Video Conference Flash Plugins provides Flash/ActionScript 3 plugins that provide the minimum functionality for accessing a webcam and video - live or recorded - from a Flash Media Server such as OSflash Red5, FMS, or tape/rtmpy. The plugins take "FlashVars" parameters to control almost everything. They can be used to create video conferencing Web sites, video chat sites, or YouTube clones.
CTL is a cross-platform control dispatching tool that makes it easy to automate any kind of distributed systems management or application provisioning task. Rather than writing complex and error-prone scripts that over utilize "for loops", CTL handles the network dispatching for you and allows you to focus on the actual management tasks you need to accomplish. In addition to being a dispatching tool, CTL comes with pre-built cross-platform utilities so you don't have to script actions like file distribution or process and port checking. You can also write your own custom utilities and share them with others in your organization. Custom utilities are defined in XML, and your scripting can be done in multiple scripting languages (Perl, Python, etc.), *nix shell, Windows batch, and/or Ant.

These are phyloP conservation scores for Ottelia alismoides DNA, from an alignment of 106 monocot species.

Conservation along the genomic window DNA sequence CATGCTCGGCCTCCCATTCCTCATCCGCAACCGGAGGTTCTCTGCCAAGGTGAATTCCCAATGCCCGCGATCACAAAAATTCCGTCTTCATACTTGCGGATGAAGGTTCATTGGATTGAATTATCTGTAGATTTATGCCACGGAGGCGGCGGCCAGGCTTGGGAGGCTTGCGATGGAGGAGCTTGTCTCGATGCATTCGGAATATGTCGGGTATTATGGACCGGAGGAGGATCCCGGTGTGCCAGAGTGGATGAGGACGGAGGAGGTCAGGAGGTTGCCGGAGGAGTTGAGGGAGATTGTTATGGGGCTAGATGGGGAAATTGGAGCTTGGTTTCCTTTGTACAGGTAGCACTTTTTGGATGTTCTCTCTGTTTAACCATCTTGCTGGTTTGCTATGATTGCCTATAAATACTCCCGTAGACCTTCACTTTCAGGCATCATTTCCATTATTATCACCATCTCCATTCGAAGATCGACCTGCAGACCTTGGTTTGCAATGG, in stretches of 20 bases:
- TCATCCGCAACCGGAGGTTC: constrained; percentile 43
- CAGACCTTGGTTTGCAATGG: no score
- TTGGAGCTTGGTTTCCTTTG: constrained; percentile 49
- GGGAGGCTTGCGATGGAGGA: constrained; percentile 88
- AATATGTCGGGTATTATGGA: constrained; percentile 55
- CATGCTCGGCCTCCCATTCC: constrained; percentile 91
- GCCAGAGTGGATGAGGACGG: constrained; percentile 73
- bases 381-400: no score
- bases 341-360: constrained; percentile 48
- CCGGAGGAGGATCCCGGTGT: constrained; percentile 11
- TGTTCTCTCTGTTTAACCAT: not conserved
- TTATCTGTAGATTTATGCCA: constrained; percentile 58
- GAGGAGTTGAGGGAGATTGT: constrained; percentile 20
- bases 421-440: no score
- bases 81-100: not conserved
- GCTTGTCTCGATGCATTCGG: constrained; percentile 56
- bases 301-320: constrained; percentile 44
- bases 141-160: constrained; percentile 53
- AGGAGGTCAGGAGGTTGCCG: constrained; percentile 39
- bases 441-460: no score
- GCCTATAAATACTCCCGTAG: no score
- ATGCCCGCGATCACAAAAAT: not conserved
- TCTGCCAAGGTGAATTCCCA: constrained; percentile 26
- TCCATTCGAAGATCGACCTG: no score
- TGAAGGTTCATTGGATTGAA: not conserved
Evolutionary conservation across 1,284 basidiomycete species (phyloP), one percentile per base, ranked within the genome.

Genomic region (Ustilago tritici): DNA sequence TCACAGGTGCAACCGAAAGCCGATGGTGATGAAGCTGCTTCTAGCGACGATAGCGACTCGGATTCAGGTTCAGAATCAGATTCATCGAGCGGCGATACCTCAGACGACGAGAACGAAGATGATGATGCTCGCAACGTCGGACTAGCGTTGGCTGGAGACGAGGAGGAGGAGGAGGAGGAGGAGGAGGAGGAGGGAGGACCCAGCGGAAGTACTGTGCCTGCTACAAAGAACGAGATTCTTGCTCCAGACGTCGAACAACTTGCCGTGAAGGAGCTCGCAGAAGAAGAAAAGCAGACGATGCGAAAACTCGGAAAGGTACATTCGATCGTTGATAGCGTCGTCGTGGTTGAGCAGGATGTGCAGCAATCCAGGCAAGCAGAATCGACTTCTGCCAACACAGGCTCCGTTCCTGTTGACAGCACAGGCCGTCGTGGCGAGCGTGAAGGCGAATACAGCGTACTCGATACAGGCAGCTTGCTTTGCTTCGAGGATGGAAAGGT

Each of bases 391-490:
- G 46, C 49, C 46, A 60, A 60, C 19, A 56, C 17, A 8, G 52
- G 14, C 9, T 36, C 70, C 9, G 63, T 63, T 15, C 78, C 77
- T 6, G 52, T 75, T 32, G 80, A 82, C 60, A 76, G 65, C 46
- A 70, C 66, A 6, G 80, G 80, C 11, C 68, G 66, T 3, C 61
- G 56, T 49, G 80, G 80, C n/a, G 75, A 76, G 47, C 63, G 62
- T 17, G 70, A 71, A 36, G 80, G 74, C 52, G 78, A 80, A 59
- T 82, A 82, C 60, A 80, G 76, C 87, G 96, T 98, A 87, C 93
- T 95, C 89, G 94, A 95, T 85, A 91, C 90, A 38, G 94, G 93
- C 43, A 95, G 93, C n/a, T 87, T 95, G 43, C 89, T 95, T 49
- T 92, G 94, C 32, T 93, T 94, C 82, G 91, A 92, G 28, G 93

SLIRP is a vectorizing code generator aimed primarily at simplifying the process of creating modules for the S-Lang scripting language. It supports making C, C++, and Fortran code callable directly from the S-Lang interpreter and can automatically vectorize functions to take advantage of the abilities of S-Lang. SLIRP can also generate parallelizable wrappers for OpenMP-aware compilers.
The Ape Base Compile System is a set of scripts that leverage ESP EPM and MREPO to maintain Red Hat based systems that require custom and secluded binaries. It achieves cross platform reproducible compiles applications like Apache HTTPD, MySQL, and PHP, supports a common --prefix parent directory to allow different versions of an application to be installed, provides an easy method to switch between application versions, places selected application binaries in a central "bin" directory, supports delivery via Yum and other common installers, and provides a method for non-compiled "skeleton" files to be included with installation and distribution.